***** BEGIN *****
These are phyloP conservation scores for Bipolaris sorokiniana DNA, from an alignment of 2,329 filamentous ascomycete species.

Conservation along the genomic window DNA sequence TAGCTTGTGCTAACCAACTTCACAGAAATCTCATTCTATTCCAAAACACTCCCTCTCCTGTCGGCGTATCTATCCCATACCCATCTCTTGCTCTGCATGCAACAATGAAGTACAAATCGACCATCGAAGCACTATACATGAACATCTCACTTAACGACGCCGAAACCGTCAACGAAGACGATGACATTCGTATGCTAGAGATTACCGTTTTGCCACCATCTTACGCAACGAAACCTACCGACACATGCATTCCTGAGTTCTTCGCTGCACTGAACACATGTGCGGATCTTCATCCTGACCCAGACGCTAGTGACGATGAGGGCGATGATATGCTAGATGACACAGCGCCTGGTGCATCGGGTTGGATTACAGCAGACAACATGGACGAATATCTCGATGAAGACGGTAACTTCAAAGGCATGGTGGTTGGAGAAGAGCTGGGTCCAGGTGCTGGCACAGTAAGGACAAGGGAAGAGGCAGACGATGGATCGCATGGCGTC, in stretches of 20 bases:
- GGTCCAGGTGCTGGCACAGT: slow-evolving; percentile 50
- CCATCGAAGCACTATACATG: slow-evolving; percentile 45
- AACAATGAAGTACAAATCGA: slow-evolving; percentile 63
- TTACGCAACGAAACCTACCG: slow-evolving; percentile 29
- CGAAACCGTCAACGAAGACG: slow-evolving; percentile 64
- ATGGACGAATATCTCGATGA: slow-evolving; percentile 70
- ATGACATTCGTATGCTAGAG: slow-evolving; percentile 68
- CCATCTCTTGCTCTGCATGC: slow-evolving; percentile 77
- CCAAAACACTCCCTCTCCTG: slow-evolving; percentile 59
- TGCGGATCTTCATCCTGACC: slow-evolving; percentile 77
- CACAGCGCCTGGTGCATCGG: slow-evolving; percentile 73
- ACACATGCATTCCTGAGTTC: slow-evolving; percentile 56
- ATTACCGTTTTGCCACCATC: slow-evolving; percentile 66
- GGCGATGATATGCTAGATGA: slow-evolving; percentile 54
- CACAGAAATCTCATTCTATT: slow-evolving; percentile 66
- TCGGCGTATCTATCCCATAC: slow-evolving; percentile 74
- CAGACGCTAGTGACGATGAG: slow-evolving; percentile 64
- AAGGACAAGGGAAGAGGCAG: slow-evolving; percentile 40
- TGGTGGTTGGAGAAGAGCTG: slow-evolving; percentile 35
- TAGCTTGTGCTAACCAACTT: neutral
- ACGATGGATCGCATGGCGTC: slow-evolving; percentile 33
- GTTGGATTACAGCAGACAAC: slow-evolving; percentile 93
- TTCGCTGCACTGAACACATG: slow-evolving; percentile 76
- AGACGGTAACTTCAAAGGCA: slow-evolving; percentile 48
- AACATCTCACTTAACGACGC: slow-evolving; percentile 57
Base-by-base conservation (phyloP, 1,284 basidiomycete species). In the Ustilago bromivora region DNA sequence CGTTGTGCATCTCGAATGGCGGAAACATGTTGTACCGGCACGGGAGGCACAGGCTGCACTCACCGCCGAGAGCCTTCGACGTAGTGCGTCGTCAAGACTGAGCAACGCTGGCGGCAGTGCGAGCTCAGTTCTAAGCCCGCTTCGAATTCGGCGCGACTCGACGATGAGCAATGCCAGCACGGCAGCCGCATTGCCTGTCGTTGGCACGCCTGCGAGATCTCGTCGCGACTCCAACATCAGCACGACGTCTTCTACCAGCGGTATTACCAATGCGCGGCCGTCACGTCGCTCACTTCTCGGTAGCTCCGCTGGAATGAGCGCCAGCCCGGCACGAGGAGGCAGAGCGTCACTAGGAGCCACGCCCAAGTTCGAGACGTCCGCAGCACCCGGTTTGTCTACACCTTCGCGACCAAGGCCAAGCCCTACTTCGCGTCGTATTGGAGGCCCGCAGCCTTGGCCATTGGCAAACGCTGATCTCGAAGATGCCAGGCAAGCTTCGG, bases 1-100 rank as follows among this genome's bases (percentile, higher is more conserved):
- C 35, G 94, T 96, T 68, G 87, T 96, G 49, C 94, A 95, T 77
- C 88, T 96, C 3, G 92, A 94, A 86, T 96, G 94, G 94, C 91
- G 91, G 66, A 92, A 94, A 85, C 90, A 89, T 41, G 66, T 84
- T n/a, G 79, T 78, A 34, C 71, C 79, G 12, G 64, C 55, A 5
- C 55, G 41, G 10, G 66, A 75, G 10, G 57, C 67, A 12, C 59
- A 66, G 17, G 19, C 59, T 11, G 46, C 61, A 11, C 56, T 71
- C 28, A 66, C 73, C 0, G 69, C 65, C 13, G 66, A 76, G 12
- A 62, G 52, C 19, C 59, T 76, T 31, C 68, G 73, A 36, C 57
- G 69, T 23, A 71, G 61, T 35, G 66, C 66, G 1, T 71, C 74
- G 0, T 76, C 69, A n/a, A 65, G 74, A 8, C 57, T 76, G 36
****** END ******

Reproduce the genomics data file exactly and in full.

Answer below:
These are phyloP conservation scores for Bipolaris sorokiniana DNA, from an alignment of 2,329 filamentous ascomycete species.

Conservation along the genomic window DNA sequence TAGCTTGTGCTAACCAACTTCACAGAAATCTCATTCTATTCCAAAACACTCCCTCTCCTGTCGGCGTATCTATCCCATACCCATCTCTTGCTCTGCATGCAACAATGAAGTACAAATCGACCATCGAAGCACTATACATGAACATCTCACTTAACGACGCCGAAACCGTCAACGAAGACGATGACATTCGTATGCTAGAGATTACCGTTTTGCCACCATCTTACGCAACGAAACCTACCGACACATGCATTCCTGAGTTCTTCGCTGCACTGAACACATGTGCGGATCTTCATCCTGACCCAGACGCTAGTGACGATGAGGGCGATGATATGCTAGATGACACAGCGCCTGGTGCATCGGGTTGGATTACAGCAGACAACATGGACGAATATCTCGATGAAGACGGTAACTTCAAAGGCATGGTGGTTGGAGAAGAGCTGGGTCCAGGTGCTGGCACAGTAAGGACAAGGGAAGAGGCAGACGATGGATCGCATGGCGTC, in stretches of 20 bases:
- GGTCCAGGTGCTGGCACAGT: slow-evolving; percentile 50
- CCATCGAAGCACTATACATG: slow-evolving; percentile 45
- AACAATGAAGTACAAATCGA: slow-evolving; percentile 63
- TTACGCAACGAAACCTACCG: slow-evolving; percentile 29
- CGAAACCGTCAACGAAGACG: slow-evolving; percentile 64
- ATGGACGAATATCTCGATGA: slow-evolving; percentile 70
- ATGACATTCGTATGCTAGAG: slow-evolving; percentile 68
- CCATCTCTTGCTCTGCATGC: slow-evolving; percentile 77
- CCAAAACACTCCCTCTCCTG: slow-evolving; percentile 59
- TGCGGATCTTCATCCTGACC: slow-evolving; percentile 77
- CACAGCGCCTGGTGCATCGG: slow-evolving; percentile 73
- ACACATGCATTCCTGAGTTC: slow-evolving; percentile 56
- ATTACCGTTTTGCCACCATC: slow-evolving; percentile 66
- GGCGATGATATGCTAGATGA: slow-evolving; percentile 54
- CACAGAAATCTCATTCTATT: slow-evolving; percentile 66
- TCGGCGTATCTATCCCATAC: slow-evolving; percentile 74
- CAGACGCTAGTGACGATGAG: slow-evolving; percentile 64
- AAGGACAAGGGAAGAGGCAG: slow-evolving; percentile 40
- TGGTGGTTGGAGAAGAGCTG: slow-evolving; percentile 35
- TAGCTTGTGCTAACCAACTT: neutral
- ACGATGGATCGCATGGCGTC: slow-evolving; percentile 33
- GTTGGATTACAGCAGACAAC: slow-evolving; percentile 93
- TTCGCTGCACTGAACACATG: slow-evolving; percentile 76
- AGACGGTAACTTCAAAGGCA: slow-evolving; percentile 48
- AACATCTCACTTAACGACGC: slow-evolving; percentile 57
Base-by-base conservation (phyloP, 1,284 basidiomycete species). In the Ustilago bromivora region DNA sequence CGTTGTGCATCTCGAATGGCGGAAACATGTTGTACCGGCACGGGAGGCACAGGCTGCACTCACCGCCGAGAGCCTTCGACGTAGTGCGTCGTCAAGACTGAGCAACGCTGGCGGCAGTGCGAGCTCAGTTCTAAGCCCGCTTCGAATTCGGCGCGACTCGACGATGAGCAATGCCAGCACGGCAGCCGCATTGCCTGTCGTTGGCACGCCTGCGAGATCTCGTCGCGACTCCAACATCAGCACGACGTCTTCTACCAGCGGTATTACCAATGCGCGGCCGTCACGTCGCTCACTTCTCGGTAGCTCCGCTGGAATGAGCGCCAGCCCGGCACGAGGAGGCAGAGCGTCACTAGGAGCCACGCCCAAGTTCGAGACGTCCGCAGCACCCGGTTTGTCTACACCTTCGCGACCAAGGCCAAGCCCTACTTCGCGTCGTATTGGAGGCCCGCAGCCTTGGCCATTGGCAAACGCTGATCTCGAAGATGCCAGGCAAGCTTCGG, bases 1-100 rank as follows among this genome's bases (percentile, higher is more conserved):
- C 35, G 94, T 96, T 68, G 87, T 96, G 49, C 94, A 95, T 77
- C 88, T 96, C 3, G 92, A 94, A 86, T 96, G 94, G 94, C 91
- G 91, G 66, A 92, A 94, A 85, C 90, A 89, T 41, G 66, T 84
- T n/a, G 79, T 78, A 34, C 71, C 79, G 12, G 64, C 55, A 5
- C 55, G 41, G 10, G 66, A 75, G 10, G 57, C 67, A 12, C 59
- A 66, G 17, G 19, C 59, T 11, G 46, C 61, A 11, C 56, T 71
- C 28, A 66, C 73, C 0, G 69, C 65, C 13, G 66, A 76, G 12
- A 62, G 52, C 19, C 59, T 76, T 31, C 68, G 73, A 36, C 57
- G 69, T 23, A 71, G 61, T 35, G 66, C 66, G 1, T 71, C 74
- G 0, T 76, C 69, A n/a, A 65, G 74, A 8, C 57, T 76, G 36